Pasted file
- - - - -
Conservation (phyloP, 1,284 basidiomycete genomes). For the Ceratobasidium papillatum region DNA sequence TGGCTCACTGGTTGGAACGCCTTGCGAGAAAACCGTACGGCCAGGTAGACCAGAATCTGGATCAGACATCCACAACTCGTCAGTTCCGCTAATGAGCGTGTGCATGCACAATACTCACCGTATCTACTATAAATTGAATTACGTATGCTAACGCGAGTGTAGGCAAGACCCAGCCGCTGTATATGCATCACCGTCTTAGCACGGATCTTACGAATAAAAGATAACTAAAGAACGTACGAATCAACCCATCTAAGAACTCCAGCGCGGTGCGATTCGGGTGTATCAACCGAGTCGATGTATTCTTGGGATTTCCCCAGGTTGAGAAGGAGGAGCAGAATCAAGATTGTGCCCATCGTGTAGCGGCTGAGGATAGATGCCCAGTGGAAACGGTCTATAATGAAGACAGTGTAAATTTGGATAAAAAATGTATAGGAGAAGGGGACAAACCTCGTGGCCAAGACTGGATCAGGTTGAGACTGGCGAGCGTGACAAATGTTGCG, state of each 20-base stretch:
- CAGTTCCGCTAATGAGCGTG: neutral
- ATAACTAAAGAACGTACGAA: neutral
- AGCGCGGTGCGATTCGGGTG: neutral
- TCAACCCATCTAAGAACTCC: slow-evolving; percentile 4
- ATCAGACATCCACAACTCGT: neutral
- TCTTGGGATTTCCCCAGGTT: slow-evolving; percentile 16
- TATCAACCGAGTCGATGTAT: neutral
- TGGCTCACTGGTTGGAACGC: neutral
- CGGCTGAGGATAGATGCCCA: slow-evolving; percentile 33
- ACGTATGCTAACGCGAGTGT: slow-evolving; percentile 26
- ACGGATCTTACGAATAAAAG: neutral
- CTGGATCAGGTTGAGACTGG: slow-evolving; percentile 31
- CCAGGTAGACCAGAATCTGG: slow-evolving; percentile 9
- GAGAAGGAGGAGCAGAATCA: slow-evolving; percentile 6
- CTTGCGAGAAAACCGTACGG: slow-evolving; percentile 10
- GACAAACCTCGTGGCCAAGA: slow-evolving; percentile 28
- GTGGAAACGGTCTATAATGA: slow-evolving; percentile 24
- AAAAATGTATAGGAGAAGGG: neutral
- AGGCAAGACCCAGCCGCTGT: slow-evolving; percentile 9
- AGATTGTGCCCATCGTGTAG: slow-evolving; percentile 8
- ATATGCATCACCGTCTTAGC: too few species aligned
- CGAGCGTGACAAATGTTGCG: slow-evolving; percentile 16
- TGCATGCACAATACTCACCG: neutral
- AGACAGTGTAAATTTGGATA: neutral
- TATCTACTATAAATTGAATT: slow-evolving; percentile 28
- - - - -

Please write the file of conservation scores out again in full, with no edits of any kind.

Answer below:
Conservation (phyloP, 1,284 basidiomycete genomes). For the Ceratobasidium papillatum region DNA sequence TGGCTCACTGGTTGGAACGCCTTGCGAGAAAACCGTACGGCCAGGTAGACCAGAATCTGGATCAGACATCCACAACTCGTCAGTTCCGCTAATGAGCGTGTGCATGCACAATACTCACCGTATCTACTATAAATTGAATTACGTATGCTAACGCGAGTGTAGGCAAGACCCAGCCGCTGTATATGCATCACCGTCTTAGCACGGATCTTACGAATAAAAGATAACTAAAGAACGTACGAATCAACCCATCTAAGAACTCCAGCGCGGTGCGATTCGGGTGTATCAACCGAGTCGATGTATTCTTGGGATTTCCCCAGGTTGAGAAGGAGGAGCAGAATCAAGATTGTGCCCATCGTGTAGCGGCTGAGGATAGATGCCCAGTGGAAACGGTCTATAATGAAGACAGTGTAAATTTGGATAAAAAATGTATAGGAGAAGGGGACAAACCTCGTGGCCAAGACTGGATCAGGTTGAGACTGGCGAGCGTGACAAATGTTGCG, state of each 20-base stretch:
- CAGTTCCGCTAATGAGCGTG: neutral
- ATAACTAAAGAACGTACGAA: neutral
- AGCGCGGTGCGATTCGGGTG: neutral
- TCAACCCATCTAAGAACTCC: slow-evolving; percentile 4
- ATCAGACATCCACAACTCGT: neutral
- TCTTGGGATTTCCCCAGGTT: slow-evolving; percentile 16
- TATCAACCGAGTCGATGTAT: neutral
- TGGCTCACTGGTTGGAACGC: neutral
- CGGCTGAGGATAGATGCCCA: slow-evolving; percentile 33
- ACGTATGCTAACGCGAGTGT: slow-evolving; percentile 26
- ACGGATCTTACGAATAAAAG: neutral
- CTGGATCAGGTTGAGACTGG: slow-evolving; percentile 31
- CCAGGTAGACCAGAATCTGG: slow-evolving; percentile 9
- GAGAAGGAGGAGCAGAATCA: slow-evolving; percentile 6
- CTTGCGAGAAAACCGTACGG: slow-evolving; percentile 10
- GACAAACCTCGTGGCCAAGA: slow-evolving; percentile 28
- GTGGAAACGGTCTATAATGA: slow-evolving; percentile 24
- AAAAATGTATAGGAGAAGGG: neutral
- AGGCAAGACCCAGCCGCTGT: slow-evolving; percentile 9
- AGATTGTGCCCATCGTGTAG: slow-evolving; percentile 8
- ATATGCATCACCGTCTTAGC: too few species aligned
- CGAGCGTGACAAATGTTGCG: slow-evolving; percentile 16
- TGCATGCACAATACTCACCG: neutral
- AGACAGTGTAAATTTGGATA: neutral
- TATCTACTATAAATTGAATT: slow-evolving; percentile 28